Hair dye Today, ER Tomorrow

By Vanessa Papas: Sometimes cheap hair dyes can mean the difference between lovely locks, and a week-long stint in hospital, as Amanda Ortega found out. Ortega looks like she entered the ring with boxer Mike Tyson (and lost). Her eyes are swollen shut, she has a burning scalp, oozing scabs on her head and neck, and chest pain after dyeing her hair without first performing an allergy test.

“Figured if I chose a cheaper brand it would be easier to cover more hair,” said Ortega. “Saturday morning I woke up and my face kind of just pulled back… I just told my mom, ‘I look kind of weird, like I feel my face looks different.’ My scalp was burned, like bright red. I had big scabs and it was just oozing stuff out of them. My eyes swelled shut after I took a nap, and then we went straight to the ER because it was just getting worse. It’s overwhelming and painful and I wouldn’t wish it on anyone.”


Ortega believes the product may have been expired but still left on store shelves but would an expired product cause such an extreme reaction? Most cases of allergic reactions stemming from exposure to hair dye are caused by an ingredient called paraphenylenediamine (PPD)usually used in dark shades. PPD is a chemical that’s also found in temporary tattoo ink, printer ink, and gasoline. In boxed hair dye, PPD usually comes in its own bottle, accompanied by an oxidizer. When both are mixed together, PPD becomes partially oxidized. This is when it’s likely to cause allergic reactions in people who are sensitive to it. Occasionally, a hair dye allergy will cause anaphylaxis to occur. This rare reaction is a medical emergency and can be fatal.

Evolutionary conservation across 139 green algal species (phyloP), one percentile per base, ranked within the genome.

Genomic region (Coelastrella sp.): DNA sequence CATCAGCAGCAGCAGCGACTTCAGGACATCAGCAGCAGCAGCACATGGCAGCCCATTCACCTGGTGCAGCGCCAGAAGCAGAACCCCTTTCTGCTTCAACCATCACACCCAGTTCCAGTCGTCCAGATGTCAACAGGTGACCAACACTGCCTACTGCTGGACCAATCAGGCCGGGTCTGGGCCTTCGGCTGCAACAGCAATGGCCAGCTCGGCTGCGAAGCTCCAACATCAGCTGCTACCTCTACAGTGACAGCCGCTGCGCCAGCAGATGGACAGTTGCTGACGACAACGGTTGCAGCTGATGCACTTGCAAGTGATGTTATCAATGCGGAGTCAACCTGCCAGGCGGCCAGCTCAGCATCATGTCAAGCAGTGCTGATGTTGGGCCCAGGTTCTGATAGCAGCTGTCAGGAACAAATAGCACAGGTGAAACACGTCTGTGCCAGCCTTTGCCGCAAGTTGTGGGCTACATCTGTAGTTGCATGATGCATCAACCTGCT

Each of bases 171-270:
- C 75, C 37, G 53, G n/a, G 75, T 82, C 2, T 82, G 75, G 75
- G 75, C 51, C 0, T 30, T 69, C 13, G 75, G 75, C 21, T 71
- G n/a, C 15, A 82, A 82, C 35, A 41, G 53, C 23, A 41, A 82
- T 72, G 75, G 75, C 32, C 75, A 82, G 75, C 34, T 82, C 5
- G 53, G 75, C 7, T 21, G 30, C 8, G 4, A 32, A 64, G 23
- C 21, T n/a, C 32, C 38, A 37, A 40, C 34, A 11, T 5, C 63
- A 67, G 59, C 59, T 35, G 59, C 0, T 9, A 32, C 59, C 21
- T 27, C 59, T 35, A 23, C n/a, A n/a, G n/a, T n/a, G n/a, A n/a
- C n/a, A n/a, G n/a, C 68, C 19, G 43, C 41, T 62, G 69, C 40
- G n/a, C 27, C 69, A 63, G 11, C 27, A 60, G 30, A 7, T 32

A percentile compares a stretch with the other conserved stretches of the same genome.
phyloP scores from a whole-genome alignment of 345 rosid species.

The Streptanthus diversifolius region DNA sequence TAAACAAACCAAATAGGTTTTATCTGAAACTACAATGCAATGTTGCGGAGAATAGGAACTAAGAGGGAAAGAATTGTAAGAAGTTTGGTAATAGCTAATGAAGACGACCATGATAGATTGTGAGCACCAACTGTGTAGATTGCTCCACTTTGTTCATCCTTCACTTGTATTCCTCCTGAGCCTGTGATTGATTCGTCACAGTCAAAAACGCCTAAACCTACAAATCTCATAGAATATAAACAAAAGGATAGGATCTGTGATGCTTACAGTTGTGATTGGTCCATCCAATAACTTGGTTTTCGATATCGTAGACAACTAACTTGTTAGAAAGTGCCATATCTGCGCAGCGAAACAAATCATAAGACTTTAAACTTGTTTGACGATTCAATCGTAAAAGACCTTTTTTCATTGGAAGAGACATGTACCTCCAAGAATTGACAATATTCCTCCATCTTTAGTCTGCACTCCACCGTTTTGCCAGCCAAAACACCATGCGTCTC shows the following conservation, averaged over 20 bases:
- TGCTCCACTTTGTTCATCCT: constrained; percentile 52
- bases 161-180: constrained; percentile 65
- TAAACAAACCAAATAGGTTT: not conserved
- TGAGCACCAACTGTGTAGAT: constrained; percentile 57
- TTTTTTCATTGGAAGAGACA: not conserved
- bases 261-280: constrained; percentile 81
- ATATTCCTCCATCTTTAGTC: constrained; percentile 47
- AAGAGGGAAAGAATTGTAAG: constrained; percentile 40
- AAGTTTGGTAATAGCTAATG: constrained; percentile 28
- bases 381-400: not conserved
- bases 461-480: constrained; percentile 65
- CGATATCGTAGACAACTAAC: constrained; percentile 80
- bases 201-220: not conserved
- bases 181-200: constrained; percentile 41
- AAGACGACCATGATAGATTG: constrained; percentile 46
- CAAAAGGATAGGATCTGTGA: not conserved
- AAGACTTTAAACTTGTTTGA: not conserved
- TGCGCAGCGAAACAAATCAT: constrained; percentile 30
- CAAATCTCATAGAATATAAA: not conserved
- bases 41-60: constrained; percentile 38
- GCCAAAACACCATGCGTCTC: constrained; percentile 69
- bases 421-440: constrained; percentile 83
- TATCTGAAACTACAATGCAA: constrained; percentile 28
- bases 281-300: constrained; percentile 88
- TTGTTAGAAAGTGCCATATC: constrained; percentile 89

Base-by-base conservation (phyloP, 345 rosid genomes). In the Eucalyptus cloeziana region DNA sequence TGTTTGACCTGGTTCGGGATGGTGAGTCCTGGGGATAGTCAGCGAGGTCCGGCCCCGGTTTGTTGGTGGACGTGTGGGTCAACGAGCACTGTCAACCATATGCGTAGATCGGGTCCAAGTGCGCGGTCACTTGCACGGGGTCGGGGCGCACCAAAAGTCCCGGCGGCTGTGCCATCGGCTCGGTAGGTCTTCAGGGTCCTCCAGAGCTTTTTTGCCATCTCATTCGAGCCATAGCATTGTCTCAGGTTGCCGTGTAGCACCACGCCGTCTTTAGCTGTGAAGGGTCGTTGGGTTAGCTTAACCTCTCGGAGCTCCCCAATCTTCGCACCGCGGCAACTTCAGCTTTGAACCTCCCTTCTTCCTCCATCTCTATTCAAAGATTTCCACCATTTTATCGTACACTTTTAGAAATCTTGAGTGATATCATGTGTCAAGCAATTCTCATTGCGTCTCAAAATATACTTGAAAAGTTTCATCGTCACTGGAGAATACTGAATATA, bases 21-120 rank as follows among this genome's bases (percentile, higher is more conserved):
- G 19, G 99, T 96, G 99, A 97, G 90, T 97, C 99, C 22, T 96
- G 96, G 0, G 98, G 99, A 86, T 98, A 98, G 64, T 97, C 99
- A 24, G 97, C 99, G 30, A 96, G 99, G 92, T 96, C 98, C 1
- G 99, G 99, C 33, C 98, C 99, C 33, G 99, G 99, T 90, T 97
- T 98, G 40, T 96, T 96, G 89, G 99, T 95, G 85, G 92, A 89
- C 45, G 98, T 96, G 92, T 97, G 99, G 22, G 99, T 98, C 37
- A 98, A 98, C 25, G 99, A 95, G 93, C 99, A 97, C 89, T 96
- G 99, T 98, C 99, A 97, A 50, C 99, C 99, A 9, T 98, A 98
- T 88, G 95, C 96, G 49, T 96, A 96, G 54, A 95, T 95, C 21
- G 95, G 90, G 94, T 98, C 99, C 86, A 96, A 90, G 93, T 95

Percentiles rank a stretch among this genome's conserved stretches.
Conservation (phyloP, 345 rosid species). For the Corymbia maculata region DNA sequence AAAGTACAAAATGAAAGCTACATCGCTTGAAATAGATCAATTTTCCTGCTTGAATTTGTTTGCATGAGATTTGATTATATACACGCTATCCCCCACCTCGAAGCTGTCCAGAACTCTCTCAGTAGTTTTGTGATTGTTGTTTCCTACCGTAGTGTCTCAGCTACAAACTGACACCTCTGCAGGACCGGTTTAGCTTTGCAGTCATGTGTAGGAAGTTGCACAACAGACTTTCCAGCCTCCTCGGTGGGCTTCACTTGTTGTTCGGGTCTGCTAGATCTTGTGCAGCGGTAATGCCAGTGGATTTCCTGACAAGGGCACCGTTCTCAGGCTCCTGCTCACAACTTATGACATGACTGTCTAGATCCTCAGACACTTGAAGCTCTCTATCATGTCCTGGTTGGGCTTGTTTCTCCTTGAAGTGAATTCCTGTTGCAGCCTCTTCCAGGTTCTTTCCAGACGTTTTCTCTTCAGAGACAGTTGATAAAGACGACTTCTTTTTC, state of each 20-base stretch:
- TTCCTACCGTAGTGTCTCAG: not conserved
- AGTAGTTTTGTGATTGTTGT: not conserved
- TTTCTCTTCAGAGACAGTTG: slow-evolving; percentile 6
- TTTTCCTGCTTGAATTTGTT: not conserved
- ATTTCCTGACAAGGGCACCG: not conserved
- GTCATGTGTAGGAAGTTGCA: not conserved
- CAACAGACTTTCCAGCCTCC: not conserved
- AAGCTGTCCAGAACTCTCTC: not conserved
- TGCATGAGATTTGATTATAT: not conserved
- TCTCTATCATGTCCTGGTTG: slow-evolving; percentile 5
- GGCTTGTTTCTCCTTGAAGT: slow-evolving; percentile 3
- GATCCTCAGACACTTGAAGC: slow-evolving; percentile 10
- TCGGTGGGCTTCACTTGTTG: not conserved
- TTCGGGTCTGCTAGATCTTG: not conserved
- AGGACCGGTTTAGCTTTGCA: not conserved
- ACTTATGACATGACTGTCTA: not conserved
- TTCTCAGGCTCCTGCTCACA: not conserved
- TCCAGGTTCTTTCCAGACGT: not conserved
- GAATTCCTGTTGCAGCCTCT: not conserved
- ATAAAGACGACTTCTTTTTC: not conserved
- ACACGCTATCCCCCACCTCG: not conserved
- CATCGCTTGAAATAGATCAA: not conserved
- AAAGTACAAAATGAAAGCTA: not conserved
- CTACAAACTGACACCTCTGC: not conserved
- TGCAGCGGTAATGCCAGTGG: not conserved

This was the case of a mother of two, Julie McCabe, who slipped into a coma after suffering a severe reaction to the hair dye in 2011, never regaining consciousness. She died a year later in 2012 from acute cardio respiratory arrest due to severe anoxic brain damage. Hair dye manufacturers warn consumers to always perform a batch test to rule out any potential allergic reaction. The test involves applying a 20 cent sized spot of dye and developer mixed together to either the neck or the inner bend of the elbow. Allow to dry and leave uncovered for 48–72 hours. If no irritation or rash occurs during this time the test is negative and one can assume that the risk of developing a rash is less than if the test is positive.

Previous articleBruce Lee’s daughter sues Chinese fast food firm
Next articleHero Pooch Saves Family From Fire
Gabrielle Ozynski
Managing Editor I oversee the production of the magazine, as well as sub on the mag and write stories for our digitaI platforms. I am passionate about the worlds of entertainment and media, photography, human interest stories, animal causes and doing community work. I love bringing together my personal passions together for both print and digital media to bring our readers and followers informative, interesting and entertaining content. My interests and hobbies include yoga, gardening, creative crafts, photography, travel, community work and I love spending time with family and friends.